Mandriva Linux (formerly Mandrakelinux or Mandrake Linux, and a merger with Conectiva) is a GNU/Linux distribution created by Mandriva (formerly Mandrakesoft). The first release was based on Red Hat Linux (version 5.1) and KDE (version 1.0) in July 1998. It has since diverged from Red Hat and has included a number of original tools mostly to ease system configuration. Mandriva Linux is also notable for compiling its packages with optimizations for Pentium-class and more advanced processors which are incompatible with older CPU versions such as 386 and 486. Mandriva Linux (at those times named Mandrake Linux) was originated by Gaël Duval, who was also a co-founder of Mandrakesoft.
Mandrakelinux 10.1 Community desktop (w/KDE)
The major features of Mandriva Linux are:
Mandriva Linux supports over 74 languages
Installation, control and administration
Mandriva Linux uses the Mandrake Control Center for administration of Linux rather than using a text editor to change settings. It has many programs known as Drakes or Draks, collectively named drakxtools, to configure many different settings. Examples include MouseDrake to set up a mouse, DiskDrake to set up disk partitions and drakconnect (previously known as draknet but forced to change its name after a company of the same name complained) to set up a network connection. They are written using GTK and Perl, and most of them can run in both graphical and text mode.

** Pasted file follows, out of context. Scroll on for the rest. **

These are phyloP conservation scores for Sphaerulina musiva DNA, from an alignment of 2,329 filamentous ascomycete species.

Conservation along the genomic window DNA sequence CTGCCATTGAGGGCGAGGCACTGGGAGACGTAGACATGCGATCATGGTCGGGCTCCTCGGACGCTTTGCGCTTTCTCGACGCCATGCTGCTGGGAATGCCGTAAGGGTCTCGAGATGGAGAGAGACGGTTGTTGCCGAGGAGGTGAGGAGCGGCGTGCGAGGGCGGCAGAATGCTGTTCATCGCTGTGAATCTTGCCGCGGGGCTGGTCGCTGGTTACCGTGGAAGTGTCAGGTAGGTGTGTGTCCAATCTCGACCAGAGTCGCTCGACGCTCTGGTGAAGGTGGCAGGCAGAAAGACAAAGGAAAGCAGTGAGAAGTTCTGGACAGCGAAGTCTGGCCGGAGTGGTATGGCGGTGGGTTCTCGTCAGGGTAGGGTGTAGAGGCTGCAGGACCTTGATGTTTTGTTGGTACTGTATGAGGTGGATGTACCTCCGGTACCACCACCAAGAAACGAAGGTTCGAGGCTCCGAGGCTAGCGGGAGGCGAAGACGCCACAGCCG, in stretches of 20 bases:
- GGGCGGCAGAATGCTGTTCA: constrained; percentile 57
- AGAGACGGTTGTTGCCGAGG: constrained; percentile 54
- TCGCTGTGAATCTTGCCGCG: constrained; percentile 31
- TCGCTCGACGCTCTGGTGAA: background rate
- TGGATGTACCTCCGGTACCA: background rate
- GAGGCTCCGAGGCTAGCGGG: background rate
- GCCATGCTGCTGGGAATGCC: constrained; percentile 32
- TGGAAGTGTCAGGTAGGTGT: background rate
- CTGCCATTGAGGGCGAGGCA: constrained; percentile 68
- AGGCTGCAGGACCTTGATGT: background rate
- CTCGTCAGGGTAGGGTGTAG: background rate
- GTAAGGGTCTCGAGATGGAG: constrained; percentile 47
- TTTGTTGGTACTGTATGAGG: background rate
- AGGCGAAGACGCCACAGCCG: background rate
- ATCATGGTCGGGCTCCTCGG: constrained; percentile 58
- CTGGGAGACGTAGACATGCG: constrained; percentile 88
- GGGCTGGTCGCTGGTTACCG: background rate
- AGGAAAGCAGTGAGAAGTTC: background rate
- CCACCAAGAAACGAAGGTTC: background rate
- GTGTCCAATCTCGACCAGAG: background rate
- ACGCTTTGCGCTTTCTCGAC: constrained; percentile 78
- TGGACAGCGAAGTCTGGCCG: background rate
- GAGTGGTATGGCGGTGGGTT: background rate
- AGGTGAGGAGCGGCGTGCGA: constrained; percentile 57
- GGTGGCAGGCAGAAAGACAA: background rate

Mandriva Linux comes with several thousand software packages including many varieties of games, office software, servers, and Internet utilities.
Mandriva Linux has a large community of users, that provide help, support, and software to the user of Mandriva Linux.
Mandriva Linux is constantly in development. A development version of Mandriva Linux, known as the "Cooker" is publicly available, but it is not recommended for use in a production environment because of the constant changes going on in it.
Next to that, community members provide RPMs for the latest packages of popular software.
From the ground up, Mandriva Linux was compiled for Pentium-class processors. As a result, Mandriva Linux provides more optimal performance to this CPU Architecture at the cost of being unusable by the 386 and 486 processors, a problem that rapidly faded out due to current CPU power and memory requirements of latest versions of the popular software.
The provided kernel and glibc have enhancements for more recent processors. For example, the glibc will load libraries from the special directory /lib/i686 if the detected processor is compatible.
Mandriva Linux is geared to use KDE or GNOME as the standard desktops, but includes others such as IceWM, Blackbox, Window Maker and Twm. A unique theme known as "Mandrakegalaxy" provides consistency between applications and desktop environments. Mandrakegalaxy debuted in version 9.1 and Mandrakegalaxy II appeared in 10.0. A variant of Mandrakegalaxy is "Mandrakegalaxy Squared", which uses square window buttons rather than round ones.